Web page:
US / 107 minutes / color / Chernin, Big Screen, Ingenious, TSG, Fox Searchlight Dir: Michaël R. Roskam Pr: Peter Chernin, Jenno Topping Scr: Dennis Lehane Story: “Animal Rescue” (2009 in Boston Noir, edited by Dennis Lehane) by Dennis Lehane Cine: Nicolas Karakatsanis Cast: Tom Hardy, Noomi Rapace, James Gandolfini, Matthias Schoenaerts, John Ortiz, Ann Dowd, Michael Aronov, James Frecheville, Elizabeth Rodriguez, Tobias Segal, Michael Esper, Morgan Spector.
Scripted by Dennis Lehane on the basis of a story by Dennis Lehane first published in an anthology edited by Dennis Lehane (one of the celebrated Placename Noir series published by Akashic), this highly impressive slice of neonoir has, well, Dennis Lehane all over it.
Noomi Rapace as Nadia and Tom Hardy as Bob.
Brooklyn bar tender Bob Saginowski (Hardy) works in a drop bar, so-called because the local mobsters choose a different bar at random every night for receipt of their nefarious takings from all over, figuring that this way the cops are less likely to figure out where the money’s being collected. The bar where Bob works is managed by his much older cousin Marv Sliper (Gandolfini), who lives with his (Marv’s) sister Dottie (Dowd). Marv used in fact to own the bar, but through folly lost it to the local Chechen mob, personified by the sinister thug Chovka Umarov (Aronov).
Tom Hardy as Bob.
One night on his way home Bob discovers a badly beaten puppy abandoned in a trash can. Through the puppy, whom he adopts and calls Rocco, he gets to know Nadia Dunn (Rapace), and they become friends. But Rocco is not just a random stray. He previously belonged to Nadia’s creepy ex-boyfriend Eric Deeds (Schoenaerts), who decides he wants his dog back. And Eric is no one to fool with: a genuine head case, he boasts on the street that ten years ago he murdered a guy called Richie Whelan, a killing that’s never been officially solved.
James Gandolfini as Marv.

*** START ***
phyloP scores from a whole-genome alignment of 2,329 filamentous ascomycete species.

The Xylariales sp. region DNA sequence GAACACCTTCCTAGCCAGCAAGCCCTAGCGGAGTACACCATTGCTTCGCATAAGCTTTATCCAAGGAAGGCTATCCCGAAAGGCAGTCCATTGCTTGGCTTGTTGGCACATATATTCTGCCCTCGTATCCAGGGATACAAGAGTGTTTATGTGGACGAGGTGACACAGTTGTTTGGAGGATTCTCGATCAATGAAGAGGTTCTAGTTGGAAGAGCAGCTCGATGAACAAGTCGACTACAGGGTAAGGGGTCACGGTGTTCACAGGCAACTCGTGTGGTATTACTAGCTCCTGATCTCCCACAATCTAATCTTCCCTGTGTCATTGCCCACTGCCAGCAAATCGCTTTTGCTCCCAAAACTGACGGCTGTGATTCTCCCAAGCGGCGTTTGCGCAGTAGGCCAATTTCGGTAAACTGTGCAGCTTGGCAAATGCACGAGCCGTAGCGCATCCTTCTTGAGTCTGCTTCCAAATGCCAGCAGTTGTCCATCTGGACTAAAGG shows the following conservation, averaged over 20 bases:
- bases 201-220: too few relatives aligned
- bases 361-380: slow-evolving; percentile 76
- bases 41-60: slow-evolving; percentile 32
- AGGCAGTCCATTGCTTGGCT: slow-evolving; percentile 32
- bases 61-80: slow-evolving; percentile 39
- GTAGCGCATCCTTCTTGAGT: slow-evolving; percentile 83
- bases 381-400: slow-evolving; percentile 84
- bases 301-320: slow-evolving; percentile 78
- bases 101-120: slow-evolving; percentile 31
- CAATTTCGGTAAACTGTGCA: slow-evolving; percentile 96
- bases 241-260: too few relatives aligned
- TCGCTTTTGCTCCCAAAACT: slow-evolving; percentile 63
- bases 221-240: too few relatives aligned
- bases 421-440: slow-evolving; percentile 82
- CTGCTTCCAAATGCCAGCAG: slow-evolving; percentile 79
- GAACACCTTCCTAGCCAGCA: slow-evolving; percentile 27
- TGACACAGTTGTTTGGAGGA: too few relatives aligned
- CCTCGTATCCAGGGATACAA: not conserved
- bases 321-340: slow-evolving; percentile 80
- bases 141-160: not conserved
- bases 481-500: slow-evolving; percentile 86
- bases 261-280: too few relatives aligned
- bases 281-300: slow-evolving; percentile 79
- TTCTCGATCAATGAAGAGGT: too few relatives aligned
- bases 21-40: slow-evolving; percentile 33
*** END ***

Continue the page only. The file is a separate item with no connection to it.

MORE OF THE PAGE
It takes Bob a while to realize that Marv is planning for Eric to hold up the bar the next time it’s going to be used for the neighborhood drop—Superbowl night, when takings everywhere should be high—and leave Bob holding the can. Somehow Bob must protect himself, Nadia and Rocco—not necessarily in that order of priority—while quelling the suspicions of smart Detective Evandro Torres (Ortiz).
John Ortiz as Detective Torres.
This was James Gandolfini’s last movie before his death of a heart attack in 2013, aged just 51, and it’s dedicated to him. He delivers his usual exemplary performance, initially, through apparent bluff bonhomie, deceiving us as much as the other characters about Marv’s true, ruthless nature. But to be honest the performances that draw the eye are elsewhere. Site favorite Noomi Rapace contributes yet another splendid turn, this time not in her kickass mode but, quite the contrary, as the rather vulnerable ex-junkie Nadia.
Ann Dowd as Dottie.
While Rapace is exceptional here, it’s Tom Hardy who takes the laurels with a quite eye-opening interpretation of the anonymous, seemingly timid guy whom no one ever really notices but who has more inner steel than any of them. As Detective Torres says to him toward the end in something like admiration, “No one ever sees you coming, do they, Bob?” In some ways the characterization bears resemblances to Dustin Hoffman’s David Sumner in STRAW DOGS (1971). Although the contexts could hardly be more different, in that one’s a modestly educated barman and the other’s a cutting-edge mathematician, they both offer the same diffidence, the same inarticulacy, the same curtaining off of their emotions.
Matthias Schoenaerts as Eric.
While there’s an amount of gore in The Drop, in a sense the movie’s quite a ruminative one, a character study of a man—an everyman—and his mutt. As Bob says at the outset,
There are places in my neighborhood no one ever thinks about. You see them every day and every day you forget about them.
The description could, with just a little adjustment, be applied to Bob himself.